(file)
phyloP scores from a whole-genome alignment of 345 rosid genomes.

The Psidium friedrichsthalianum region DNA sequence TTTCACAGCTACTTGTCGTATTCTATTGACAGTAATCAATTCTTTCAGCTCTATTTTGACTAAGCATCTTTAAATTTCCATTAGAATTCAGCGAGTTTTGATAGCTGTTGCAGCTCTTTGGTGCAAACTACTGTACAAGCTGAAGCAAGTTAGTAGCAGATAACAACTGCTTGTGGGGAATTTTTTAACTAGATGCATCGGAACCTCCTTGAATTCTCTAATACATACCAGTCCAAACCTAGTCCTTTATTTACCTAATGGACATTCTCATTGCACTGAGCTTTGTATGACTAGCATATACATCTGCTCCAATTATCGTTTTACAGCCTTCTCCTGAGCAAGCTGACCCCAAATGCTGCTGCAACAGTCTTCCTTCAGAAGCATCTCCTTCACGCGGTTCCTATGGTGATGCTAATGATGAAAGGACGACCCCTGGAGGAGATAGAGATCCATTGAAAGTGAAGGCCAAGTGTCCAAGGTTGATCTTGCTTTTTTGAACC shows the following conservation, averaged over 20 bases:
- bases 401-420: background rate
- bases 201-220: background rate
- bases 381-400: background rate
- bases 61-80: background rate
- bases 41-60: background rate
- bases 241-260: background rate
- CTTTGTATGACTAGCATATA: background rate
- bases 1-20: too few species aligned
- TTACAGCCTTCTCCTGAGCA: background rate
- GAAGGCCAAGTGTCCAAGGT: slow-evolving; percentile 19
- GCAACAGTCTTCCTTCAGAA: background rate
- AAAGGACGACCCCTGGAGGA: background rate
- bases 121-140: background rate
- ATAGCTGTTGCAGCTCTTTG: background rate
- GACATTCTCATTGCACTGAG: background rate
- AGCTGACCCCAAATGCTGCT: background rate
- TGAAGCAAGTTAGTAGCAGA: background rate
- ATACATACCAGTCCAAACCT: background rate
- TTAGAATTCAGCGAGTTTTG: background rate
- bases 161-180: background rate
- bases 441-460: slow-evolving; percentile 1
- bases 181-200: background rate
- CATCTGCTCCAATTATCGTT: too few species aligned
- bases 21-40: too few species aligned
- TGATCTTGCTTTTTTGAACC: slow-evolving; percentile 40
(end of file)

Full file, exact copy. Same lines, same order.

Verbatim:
phyloP scores from a whole-genome alignment of 345 rosid genomes.

The Psidium friedrichsthalianum region DNA sequence TTTCACAGCTACTTGTCGTATTCTATTGACAGTAATCAATTCTTTCAGCTCTATTTTGACTAAGCATCTTTAAATTTCCATTAGAATTCAGCGAGTTTTGATAGCTGTTGCAGCTCTTTGGTGCAAACTACTGTACAAGCTGAAGCAAGTTAGTAGCAGATAACAACTGCTTGTGGGGAATTTTTTAACTAGATGCATCGGAACCTCCTTGAATTCTCTAATACATACCAGTCCAAACCTAGTCCTTTATTTACCTAATGGACATTCTCATTGCACTGAGCTTTGTATGACTAGCATATACATCTGCTCCAATTATCGTTTTACAGCCTTCTCCTGAGCAAGCTGACCCCAAATGCTGCTGCAACAGTCTTCCTTCAGAAGCATCTCCTTCACGCGGTTCCTATGGTGATGCTAATGATGAAAGGACGACCCCTGGAGGAGATAGAGATCCATTGAAAGTGAAGGCCAAGTGTCCAAGGTTGATCTTGCTTTTTTGAACC shows the following conservation, averaged over 20 bases:
- bases 401-420: background rate
- bases 201-220: background rate
- bases 381-400: background rate
- bases 61-80: background rate
- bases 41-60: background rate
- bases 241-260: background rate
- CTTTGTATGACTAGCATATA: background rate
- bases 1-20: too few species aligned
- TTACAGCCTTCTCCTGAGCA: background rate
- GAAGGCCAAGTGTCCAAGGT: slow-evolving; percentile 19
- GCAACAGTCTTCCTTCAGAA: background rate
- AAAGGACGACCCCTGGAGGA: background rate
- bases 121-140: background rate
- ATAGCTGTTGCAGCTCTTTG: background rate
- GACATTCTCATTGCACTGAG: background rate
- AGCTGACCCCAAATGCTGCT: background rate
- TGAAGCAAGTTAGTAGCAGA: background rate
- ATACATACCAGTCCAAACCT: background rate
- TTAGAATTCAGCGAGTTTTG: background rate
- bases 161-180: background rate
- bases 441-460: slow-evolving; percentile 1
- bases 181-200: background rate
- CATCTGCTCCAATTATCGTT: too few species aligned
- bases 21-40: too few species aligned
- TGATCTTGCTTTTTTGAACC: slow-evolving; percentile 40